A Town Like Alice (1956)
“A Town Like Alice” is a historic romance in which the romantic relationship is the least successful thing about the movie. Virginia McKenna and Peter Finch in fact spend less than 15 minutes of screen time together. It is her character’s tremendous struggle to survive as a Japanese prisoner of war that drives the narrative. Her hooking up with an Australian soldier is merely a sidebar.
Maybe it’s because this 1956 movies based on Nevil Shute’s novel actually truncates the story to only focus on Jean Paget’s experiences during and immediately after the war, ending with her reuniting with Joe Harman back in his hometown that gives the film its name. The book went on to chronicle her experiences starting a raft of businesses that revitalized that area’s economy.
Indeed, it was probably a mistake to keep the title of the movie the same as the book, since thematically they’re on opposite sides of the same canoe. Heck, if it was up to me I would’ve ditched the Peter Finch part entirely.
I say this not because I’m contemptuous of the film but because I think the rest of it is so strong that it doesn’t really need the romance part. It ends up dragging the story down more than lifting it up. McKenna received the BAFTA Award for Best Actress, and well-deserved it was. Her performance is a knockout. Finch won the Best Actor prize, which seems out of place for what is obviously a supporting role.
“Alice” is notable for being one of the very first depictions of female POWs that was unflinching in how harsh the conditions were and how uncaring the Japanese soldiers (for the most part). It must have been quite a thing for midcentury audiences to watch finely mannered English ladies being forced to sweat and scrape through the jungles of Malaya.
The story opens with Jean and the rest of her office being evacuated as a result of the Japanese invasion. She lingers behind to help her boss’ wife with their children and ends up escaping with them in their car. But they’re trapped in a local seaside town because all the transport boats have already departed, and they’re captured.
The men are rounded up and sent off by truck to a POW camp. The Japanese have little use for the women and children, so they’re sent marching across the countryside with an elderly sergeant (Kenji Takaki) in tow. No prison commander will take them in, and they end up trudging to and fro for months on end, slowly dropping off like flies.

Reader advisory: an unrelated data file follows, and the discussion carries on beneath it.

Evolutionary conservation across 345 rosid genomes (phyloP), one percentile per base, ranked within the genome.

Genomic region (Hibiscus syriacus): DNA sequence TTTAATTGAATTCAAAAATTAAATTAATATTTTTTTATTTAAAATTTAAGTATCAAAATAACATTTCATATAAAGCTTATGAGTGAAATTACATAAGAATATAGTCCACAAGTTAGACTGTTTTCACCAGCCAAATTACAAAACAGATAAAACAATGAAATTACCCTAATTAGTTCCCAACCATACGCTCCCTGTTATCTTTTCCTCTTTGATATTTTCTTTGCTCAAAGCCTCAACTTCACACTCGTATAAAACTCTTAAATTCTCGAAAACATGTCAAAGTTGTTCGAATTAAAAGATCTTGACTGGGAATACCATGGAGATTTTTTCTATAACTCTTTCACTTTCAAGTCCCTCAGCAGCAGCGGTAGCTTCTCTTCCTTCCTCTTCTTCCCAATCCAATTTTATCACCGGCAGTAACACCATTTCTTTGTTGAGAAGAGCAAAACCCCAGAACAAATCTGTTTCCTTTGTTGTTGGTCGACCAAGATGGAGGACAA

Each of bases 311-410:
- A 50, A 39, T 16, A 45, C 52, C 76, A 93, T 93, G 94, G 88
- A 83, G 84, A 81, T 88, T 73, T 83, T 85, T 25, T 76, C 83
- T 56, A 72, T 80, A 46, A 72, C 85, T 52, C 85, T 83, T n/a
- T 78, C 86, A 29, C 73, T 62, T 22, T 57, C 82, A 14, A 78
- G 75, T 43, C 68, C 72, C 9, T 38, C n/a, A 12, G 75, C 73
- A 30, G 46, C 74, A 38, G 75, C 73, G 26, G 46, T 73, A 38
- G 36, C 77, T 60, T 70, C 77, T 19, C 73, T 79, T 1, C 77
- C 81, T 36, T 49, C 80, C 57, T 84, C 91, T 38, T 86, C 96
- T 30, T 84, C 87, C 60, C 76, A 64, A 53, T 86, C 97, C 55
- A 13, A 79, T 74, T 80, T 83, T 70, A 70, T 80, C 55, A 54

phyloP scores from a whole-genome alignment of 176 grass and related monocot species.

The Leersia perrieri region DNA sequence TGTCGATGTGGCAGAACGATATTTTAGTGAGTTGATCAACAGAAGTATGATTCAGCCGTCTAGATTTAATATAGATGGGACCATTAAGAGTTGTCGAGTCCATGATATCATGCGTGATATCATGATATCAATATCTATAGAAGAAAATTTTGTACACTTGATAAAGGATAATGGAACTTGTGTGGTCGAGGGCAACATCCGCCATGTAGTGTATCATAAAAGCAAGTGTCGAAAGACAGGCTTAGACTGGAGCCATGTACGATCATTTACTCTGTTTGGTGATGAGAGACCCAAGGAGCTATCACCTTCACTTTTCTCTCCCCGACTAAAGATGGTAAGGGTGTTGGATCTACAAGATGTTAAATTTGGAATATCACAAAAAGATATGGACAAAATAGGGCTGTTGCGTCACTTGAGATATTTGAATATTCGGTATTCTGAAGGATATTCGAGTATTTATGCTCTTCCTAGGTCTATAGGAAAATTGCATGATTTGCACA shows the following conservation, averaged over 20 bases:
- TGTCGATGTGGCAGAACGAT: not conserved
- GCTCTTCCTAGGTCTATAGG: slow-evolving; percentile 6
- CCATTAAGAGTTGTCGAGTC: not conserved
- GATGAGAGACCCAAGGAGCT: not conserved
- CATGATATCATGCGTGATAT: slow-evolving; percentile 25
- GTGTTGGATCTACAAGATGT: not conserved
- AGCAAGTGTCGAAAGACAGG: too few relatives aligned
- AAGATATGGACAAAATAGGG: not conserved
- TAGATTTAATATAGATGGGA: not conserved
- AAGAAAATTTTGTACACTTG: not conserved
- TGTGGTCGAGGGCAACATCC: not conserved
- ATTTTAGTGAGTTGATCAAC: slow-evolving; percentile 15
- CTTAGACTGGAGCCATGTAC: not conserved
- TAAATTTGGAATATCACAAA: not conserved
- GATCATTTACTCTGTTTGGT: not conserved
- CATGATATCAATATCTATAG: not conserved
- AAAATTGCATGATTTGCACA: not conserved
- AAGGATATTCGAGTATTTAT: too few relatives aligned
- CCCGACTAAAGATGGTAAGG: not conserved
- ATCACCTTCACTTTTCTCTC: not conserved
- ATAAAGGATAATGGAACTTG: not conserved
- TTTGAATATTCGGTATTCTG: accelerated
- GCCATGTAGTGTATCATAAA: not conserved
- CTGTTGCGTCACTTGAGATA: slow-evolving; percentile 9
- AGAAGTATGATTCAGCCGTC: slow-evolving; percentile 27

Director Jack Lee is unflinching in his portrayal of their suffering, including shots of little children taking their last breath, which must have been quite controversial at the time. He’s also extraordinarily successful at creating a mood of sweltering, oppressive environs. We can practically feel the jungle closing in on the wayward little troupe of women.
At one point, they stumble upon Joe and his buddy, who are Australian POWs in charge of driving supplies up and down the main roads. They arrange for several convenient breakdowns of the truck so he can spend time with Jean, sharing a cigarette and telling her about his lonely home in the middle of the outback.
Later, Joe steals chickens from the prison commander’s private coop and gives them to the women for food. He’s soon caught, as he must have known he would be, and literally crucified for his crimes. Jean thinks him dead, but he actually survives the ordeal, setting up their big reunion to end the film.
The depiction of the Japanese is about typical for this era. Several of the officers wear those big round Coke bottle glasses that, for some reason, became an icon of anti-Japanese propaganda. They’re generally shown as incredibly proud, egotistical and Napoleonic in their desire to subjugate these tall, imperious British ladies.
The sergeant, though, is portrayed as sympathetic and humanized, attempting to rescue one of the small boys from a snake. At some point, he morphs from being their guard and leader to something more than a chaperone, following the women around in their wayward odyssey.
I really enjoyed everything about “A Town Like Alice” except for the part that it purported to be all about.